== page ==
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Home | Hiking with Kids in Marin: Mount Burdell Open Space Preserve

Hiking with Kids in Marin: Mount Burdell Open Space Preserve

Mt Burdell

While not as iconic or tall as southern Marin's Mount Tamalpais, Novato's Mount Burdell offers its own kind of charm and appeal for families looking for an easy outdoor outing. Mount Burdell Open Space preserve boasts plenty of wide fire roads and trails that are perfect for a hike with kids of all ages, as well as some amazing views.

Those after more challenging treks can head uphill and look for the seasonal Hidden Lake, hike to the top of the 1,558-foot peak for amazing views of the San Francisco Bay Area, and even drop down into neighboring Olompali State Historic Park. Mount Burdell is popular with mountain bikers and equestrians, too.

Mt Burdell

Wildflowers of all different colors, like California poppies, buttercups, and Douglas iris,  are making an appearance, and seasonal streams burble and splash their way down the hilside. Keep an eye open for birds of all sorts, including red-tailed hawks, turkey vultures, and wild turkeys, as well as a variety of colorful butterflies. Spring is really a magical time of year here!

Mount Burdell wildflowers poppies

One of the great things about Mount Burdell are the many different options you have for a hike here. You can stick to the relatively flat San Marin and Big Tank Fire Roads and Michako Trail, all of which cross the sweeping grasslands that cover the lower slopes of the mountain, or challenge yourself with a hike further up the mountain on the San Andreas Fire Road, where you can continue on to Hidden Lake or ascend to the summit.

Mount Burdell Meadow

Another favorite hike here is the Dwarf Oak Trail, which offers some lovely scenery and great views of the North Bay. You can start this hike on the trailhead on Novato Boulevard, near San Marin High School, and follow the trail onto Mount Burdell, where it intersects with San Andreas Fire Road. Along the way, you'll pass through open grasslands and lush forests. Much of this hike is uphill, but it's a relatively gentle climb and so rewarding!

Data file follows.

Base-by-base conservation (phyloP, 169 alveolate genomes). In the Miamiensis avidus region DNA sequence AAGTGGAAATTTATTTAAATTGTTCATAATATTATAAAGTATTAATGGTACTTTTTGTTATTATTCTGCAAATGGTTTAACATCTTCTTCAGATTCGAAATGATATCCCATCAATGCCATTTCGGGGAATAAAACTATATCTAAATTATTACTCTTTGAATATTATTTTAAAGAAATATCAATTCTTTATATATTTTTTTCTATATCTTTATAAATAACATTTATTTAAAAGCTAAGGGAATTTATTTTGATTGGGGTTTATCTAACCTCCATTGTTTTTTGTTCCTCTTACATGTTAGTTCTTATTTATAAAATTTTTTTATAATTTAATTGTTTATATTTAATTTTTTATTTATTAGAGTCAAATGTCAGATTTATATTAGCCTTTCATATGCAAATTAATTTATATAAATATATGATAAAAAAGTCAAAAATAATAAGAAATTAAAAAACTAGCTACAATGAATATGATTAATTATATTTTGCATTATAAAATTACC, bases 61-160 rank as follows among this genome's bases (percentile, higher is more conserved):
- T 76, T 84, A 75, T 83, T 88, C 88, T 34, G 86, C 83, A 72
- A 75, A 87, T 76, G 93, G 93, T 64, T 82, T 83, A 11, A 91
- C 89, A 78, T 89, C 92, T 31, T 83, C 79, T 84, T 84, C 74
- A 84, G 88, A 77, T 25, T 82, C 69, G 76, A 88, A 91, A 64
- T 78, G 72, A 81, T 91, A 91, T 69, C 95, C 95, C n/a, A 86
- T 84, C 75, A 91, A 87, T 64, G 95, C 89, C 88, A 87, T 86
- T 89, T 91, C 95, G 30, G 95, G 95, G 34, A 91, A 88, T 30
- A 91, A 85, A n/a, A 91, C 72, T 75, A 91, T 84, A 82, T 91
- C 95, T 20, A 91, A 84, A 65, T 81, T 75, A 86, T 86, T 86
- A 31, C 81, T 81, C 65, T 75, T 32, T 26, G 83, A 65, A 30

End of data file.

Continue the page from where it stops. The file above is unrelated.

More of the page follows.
Mount Burdell Dwarf Oak Trail

The fire roads and intersecting trails make for a good assortment of loop hikes that are suitable for a family with smaller kids who aren't going to be up for climbing up onto the mountain. These trails are popular with hikers, mountain bikers, and dog walkers. Keep in mind that the Marin County Open Space District (MCOSD) allows off-leash dogs under voice control on fire roads.

There's also a chance that you'll encounter a herd of dairy cows while on the trail at Mount Burdell. They're pretty placid animals, but they can be big and intimidating to children, so keep that in mind. Our kids of course always want to run up and say hello to the cows the moment they see them. Make sure you firmly close all the cattle gates that you encounter, lest you inadvertantly cause a bovine breakout.

Mt Burdell

If You Go

The trails on Mount Burdell wind through grasslands and oak and bay forests. Since chance are you won't be in the shade all the time, sun protection in the form of sunscreen and hats is a must, as well as plenty of drinking water. Make sure everyone has masks or other face coverings for when you can't keep a six-foot distance between other groups on the trail.

No water or restroom facilities are available. Keep in mind that rattlesnakes and mountain lions are spotted in the area from time to time, so don't let kids run ahead on the trail ahead of the grownups in the group. Also, make sure you check everyone for ticks after your hike, especially if anyone's been walking off the trail in the tall grass.

Mount Burdell rock formation

There are numerous trailheads in northern Novato that lead onto the Mount Burdell preserve, but the most popular and easily accessible one is near the end of San Andreas Drive. To get there, take Highway 101 to the San Marin/Atherton Avenue exit; go left onto San Marin Drive and follow it to San Andreas Drive, right before the San Marin Plaza shopping center. Turn right on San Andreas and follow it up the hill—you'll probably see cars parked on the side of the road near the clearly marked trailhead.

Mt Burdell

To learn more about Mount Burdell, visit the Marin Parks website, where you can download a handy printable trail map and check out their online field guides to the birds, butterflies, reptiles, amphibians, and mammals that inhabit the area. The Parks Department also offers naturalist-led Nature for Kids outings on Mount Burdell (currently on hiatus due to COVID-19). They're a great way to introduce the little ones to the great outdoors and learn more about the plants and wildlife that make the preserve their home.